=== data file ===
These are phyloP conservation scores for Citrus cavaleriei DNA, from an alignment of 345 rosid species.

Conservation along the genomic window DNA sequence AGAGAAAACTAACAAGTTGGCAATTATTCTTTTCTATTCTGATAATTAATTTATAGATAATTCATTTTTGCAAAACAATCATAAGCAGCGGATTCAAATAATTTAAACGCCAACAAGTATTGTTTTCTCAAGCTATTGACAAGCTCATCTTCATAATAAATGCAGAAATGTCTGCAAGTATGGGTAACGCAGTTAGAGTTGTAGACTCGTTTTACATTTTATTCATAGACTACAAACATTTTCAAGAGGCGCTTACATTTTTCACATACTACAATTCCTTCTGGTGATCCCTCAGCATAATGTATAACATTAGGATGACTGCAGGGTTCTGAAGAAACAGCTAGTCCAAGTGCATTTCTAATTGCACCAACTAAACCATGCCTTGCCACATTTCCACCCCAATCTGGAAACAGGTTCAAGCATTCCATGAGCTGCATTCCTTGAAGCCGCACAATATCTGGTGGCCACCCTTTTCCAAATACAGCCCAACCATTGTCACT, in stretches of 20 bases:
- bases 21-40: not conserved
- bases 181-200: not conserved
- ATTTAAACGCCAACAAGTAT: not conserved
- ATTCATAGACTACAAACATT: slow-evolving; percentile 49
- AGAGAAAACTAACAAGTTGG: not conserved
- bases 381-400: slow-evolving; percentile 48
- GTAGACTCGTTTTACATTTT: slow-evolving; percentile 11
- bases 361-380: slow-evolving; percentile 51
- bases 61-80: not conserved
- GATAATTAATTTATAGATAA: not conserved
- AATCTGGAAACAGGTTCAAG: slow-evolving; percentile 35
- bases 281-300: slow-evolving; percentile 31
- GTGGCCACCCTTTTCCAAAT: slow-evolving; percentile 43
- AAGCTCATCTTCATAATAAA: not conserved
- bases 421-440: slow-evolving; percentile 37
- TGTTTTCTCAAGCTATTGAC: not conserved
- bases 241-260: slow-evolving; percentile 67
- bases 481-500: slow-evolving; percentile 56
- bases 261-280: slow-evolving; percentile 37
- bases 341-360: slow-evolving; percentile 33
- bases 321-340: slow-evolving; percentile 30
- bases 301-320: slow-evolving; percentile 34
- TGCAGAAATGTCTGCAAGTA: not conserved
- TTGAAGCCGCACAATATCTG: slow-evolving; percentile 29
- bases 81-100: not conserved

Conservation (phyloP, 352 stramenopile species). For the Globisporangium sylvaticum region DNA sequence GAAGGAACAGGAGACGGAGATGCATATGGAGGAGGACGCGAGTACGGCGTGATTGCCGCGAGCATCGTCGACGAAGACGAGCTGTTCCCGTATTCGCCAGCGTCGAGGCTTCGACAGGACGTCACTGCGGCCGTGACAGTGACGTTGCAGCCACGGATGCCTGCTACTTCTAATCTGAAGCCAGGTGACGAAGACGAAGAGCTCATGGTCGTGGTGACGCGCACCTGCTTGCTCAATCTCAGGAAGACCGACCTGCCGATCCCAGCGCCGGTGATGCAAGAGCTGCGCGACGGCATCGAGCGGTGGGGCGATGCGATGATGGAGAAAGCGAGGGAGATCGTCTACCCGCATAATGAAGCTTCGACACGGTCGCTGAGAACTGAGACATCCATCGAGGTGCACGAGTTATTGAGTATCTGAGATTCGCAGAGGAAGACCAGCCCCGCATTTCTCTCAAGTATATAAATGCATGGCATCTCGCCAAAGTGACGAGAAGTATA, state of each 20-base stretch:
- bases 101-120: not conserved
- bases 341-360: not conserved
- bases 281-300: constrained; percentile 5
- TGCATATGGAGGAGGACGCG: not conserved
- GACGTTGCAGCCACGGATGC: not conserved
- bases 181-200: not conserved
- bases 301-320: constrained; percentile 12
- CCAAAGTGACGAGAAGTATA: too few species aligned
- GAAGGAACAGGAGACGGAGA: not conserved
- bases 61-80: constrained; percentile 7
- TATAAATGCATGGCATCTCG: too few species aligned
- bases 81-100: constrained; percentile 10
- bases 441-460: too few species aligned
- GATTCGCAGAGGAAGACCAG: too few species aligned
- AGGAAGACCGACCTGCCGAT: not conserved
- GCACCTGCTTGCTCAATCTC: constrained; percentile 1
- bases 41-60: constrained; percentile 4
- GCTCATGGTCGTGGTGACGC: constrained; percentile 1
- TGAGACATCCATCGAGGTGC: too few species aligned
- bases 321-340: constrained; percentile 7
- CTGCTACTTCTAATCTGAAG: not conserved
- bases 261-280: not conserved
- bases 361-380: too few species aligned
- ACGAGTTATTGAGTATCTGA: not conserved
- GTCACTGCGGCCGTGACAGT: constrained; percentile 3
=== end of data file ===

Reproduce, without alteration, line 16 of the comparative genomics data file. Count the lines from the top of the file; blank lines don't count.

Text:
- AAGCTCATCTTCATAATAAA: not conserved